Batsman-keeper or keeper-batsman?
Picking a wicketkeeper for the national team has never been a problem for Sri Lanka since they have produced some of the greatest glovemen the game has ever seen, before and after the Second World War. The sad part is, the cricket world never heard of many of them because Sri Lanka had not qualified for Test cricket at the time.
VC "Pug" Shockman was one of the finest keepers of the pre-war years, until Ben Navaratne came along. Navaratne gave keeping a new dimension by standing up to the stumps, even to fast bowlers, which forced the batsman to divide his attention between bowler and keeper. Another exceptional keeper was Dr Herbert IK Fernando, who was once ranked the best in Asia at a time when India had Farokh Engineer and Pakistan, Imtiaz Ahmed. Then followed Ranjit Fernando, a flashy wicketkeeper who also opened the batting and played for Sri Lanka in the inaugural World Cup in 1975; the aggressive Russel Harmer, who played in the same era as Fernando; and Mahes Goonatilleke, who played in the pre- and post-Test eras and was good enough to easily top the jury's list. It is pity these excellent glovemen, apart from Goonatilleke, could not play Tests, for their skills, toughness and competitiveness would have matched those of the present generation of keepers.
Guy de Alwis, unusually tall for a wicketkeeper, standing over six feet; Brendon Kuruppu, the first wicketkeeper-batsman to score a double-hundred on Test debut; and Hashan Tillakaratne, who made his Test debut as a wicketkeeper-batsman, are some of the keepers of the Test era who narrowly missed out.
Regarded by many as the finest Sri Lankan keeper ever. He was not only lightning fast but also tidy and possessed of excellent footwork. He could also bat and opened for his country in Tests. He played in his country's inaugural Test against England that year and appeared in only four more Tests and six one-day internationals, being banned by the authorities for undertaking a rebel tour of South Africa at the end of 1982.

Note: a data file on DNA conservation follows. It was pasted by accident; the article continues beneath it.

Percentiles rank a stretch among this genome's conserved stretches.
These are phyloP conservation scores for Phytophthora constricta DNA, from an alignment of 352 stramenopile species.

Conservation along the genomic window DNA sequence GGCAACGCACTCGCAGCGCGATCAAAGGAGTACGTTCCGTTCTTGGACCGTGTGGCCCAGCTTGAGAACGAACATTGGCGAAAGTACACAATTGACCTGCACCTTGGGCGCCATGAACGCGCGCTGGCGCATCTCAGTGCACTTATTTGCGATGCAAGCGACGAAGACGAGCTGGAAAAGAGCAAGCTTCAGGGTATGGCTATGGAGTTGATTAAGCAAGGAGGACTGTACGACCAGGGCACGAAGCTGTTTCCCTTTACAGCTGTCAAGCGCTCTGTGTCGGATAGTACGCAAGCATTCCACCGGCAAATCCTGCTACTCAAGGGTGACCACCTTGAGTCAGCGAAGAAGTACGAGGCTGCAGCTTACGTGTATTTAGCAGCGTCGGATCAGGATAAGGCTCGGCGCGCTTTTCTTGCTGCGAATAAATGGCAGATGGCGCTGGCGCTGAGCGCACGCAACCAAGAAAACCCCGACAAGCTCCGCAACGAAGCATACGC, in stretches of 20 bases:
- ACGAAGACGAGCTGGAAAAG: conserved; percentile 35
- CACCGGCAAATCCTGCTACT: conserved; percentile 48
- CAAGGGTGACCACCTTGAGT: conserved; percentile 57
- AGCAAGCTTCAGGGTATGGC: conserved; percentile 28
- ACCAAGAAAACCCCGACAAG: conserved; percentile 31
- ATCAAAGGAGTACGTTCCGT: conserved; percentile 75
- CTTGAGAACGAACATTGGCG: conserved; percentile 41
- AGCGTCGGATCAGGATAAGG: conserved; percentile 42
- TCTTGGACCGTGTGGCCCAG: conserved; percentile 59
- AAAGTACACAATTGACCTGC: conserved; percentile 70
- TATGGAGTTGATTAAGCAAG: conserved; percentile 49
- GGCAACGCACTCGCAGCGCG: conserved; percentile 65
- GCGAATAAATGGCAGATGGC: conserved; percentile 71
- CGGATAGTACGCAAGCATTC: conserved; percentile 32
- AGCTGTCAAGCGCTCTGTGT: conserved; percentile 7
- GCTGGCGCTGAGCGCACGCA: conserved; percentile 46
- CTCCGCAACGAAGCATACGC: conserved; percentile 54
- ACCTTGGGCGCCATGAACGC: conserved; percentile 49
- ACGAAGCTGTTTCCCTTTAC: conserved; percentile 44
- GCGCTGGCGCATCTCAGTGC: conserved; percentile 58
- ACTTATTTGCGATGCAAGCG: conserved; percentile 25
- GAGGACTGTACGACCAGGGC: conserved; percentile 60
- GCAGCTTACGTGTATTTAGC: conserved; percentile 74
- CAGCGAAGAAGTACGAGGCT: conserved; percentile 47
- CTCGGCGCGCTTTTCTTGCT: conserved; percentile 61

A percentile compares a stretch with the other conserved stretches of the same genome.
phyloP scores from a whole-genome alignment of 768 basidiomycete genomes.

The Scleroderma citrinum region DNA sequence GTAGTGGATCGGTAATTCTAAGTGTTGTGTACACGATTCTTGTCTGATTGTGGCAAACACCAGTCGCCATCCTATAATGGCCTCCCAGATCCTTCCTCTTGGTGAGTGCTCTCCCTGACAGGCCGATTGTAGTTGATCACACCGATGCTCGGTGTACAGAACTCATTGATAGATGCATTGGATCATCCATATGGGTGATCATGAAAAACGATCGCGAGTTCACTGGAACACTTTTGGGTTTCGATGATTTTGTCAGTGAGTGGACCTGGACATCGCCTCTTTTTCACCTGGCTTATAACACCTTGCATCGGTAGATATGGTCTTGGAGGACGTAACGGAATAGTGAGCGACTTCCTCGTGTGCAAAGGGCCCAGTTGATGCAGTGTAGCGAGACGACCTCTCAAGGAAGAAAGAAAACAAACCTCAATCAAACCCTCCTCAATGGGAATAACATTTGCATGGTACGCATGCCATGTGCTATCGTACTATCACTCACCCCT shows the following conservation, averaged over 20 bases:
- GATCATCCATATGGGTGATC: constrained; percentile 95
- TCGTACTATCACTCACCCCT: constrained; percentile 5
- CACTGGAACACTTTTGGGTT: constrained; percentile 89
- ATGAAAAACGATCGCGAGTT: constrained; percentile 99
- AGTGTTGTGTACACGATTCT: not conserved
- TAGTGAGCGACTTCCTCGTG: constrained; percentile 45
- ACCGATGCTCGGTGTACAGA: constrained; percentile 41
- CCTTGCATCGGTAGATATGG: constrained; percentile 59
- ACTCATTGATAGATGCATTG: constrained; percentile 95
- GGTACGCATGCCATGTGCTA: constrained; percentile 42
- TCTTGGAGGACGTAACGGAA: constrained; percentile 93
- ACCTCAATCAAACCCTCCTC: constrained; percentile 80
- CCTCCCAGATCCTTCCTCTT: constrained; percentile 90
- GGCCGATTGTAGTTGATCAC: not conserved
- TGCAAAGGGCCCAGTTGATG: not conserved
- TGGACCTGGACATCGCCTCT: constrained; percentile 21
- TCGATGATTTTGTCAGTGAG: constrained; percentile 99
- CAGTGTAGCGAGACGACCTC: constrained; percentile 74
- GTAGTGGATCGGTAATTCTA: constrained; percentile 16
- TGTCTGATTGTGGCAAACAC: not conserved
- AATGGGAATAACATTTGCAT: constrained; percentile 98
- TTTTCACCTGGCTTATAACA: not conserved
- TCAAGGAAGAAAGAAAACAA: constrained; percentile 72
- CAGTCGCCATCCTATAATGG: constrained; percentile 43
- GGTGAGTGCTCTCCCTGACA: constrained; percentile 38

Silva was a wicketkeeper and left-handed batsman who played in nine Tests and 20 ODIs from 1983 to 1988. He and Guy de Alwis were in contention for the first-choice keeper's berth, and when the latter was injured for the tour of England in 1984, Silva seized his chance and scored a hundred at Lord's. He retained his place for the historic home Test series against India in 1985 and scored a career-best 111 and dismissed eight batsmen in the second Test, which turned out to be Sri Lanka's first Test and series win. He finished the series with 22 dismissals - a Sri Lankan record.
He came to prominence for his explosive one-day opening partnership with Sanath Jayasuriya which helped Sri Lanka win the World Cup in 1996. He also scored a century on Test debut against Australia in 1992, and when he was promoted to open with Jayasuriya during the 1995-96 tour of Australia he responded with back-to-back fifties scored in double-quick time. He was a competent wicketkeeper but was marginalised once Kumar Sangakkara, who finally succeeded him, emerged on the scene.
He began his career as a batsman but subsequently became a wicketkeeper. He then developed into a world-class No. 3 and the burden of juggling the two roles began to affect his batting, so in 2006 he gave up the Test gloves to Prasanna Jayawardene while continuing to keep in limited-overs cricket. But he is more often mentioned for his outstanding skills with the bat than with the gloves.
Goonatilleke once rated Jayawardene the best wicketkeeper Sri Lanka had had for some time. After he toured England in 1998 as a 19-year-old wicket-keeper-batsman, Jayawardene was considered a prospect for the national team, but the presence of Kaluwitharana and the emergence of Sangakkara meant Jayawardene's appearances were limited - until 2006, when the selectors decided that they needed to ease the burden on Sangakkara.
We'll be publishing an all-time Sri Lanka XI based on readers' votes to go with our jury's XI. To pick your wicketkeeper click here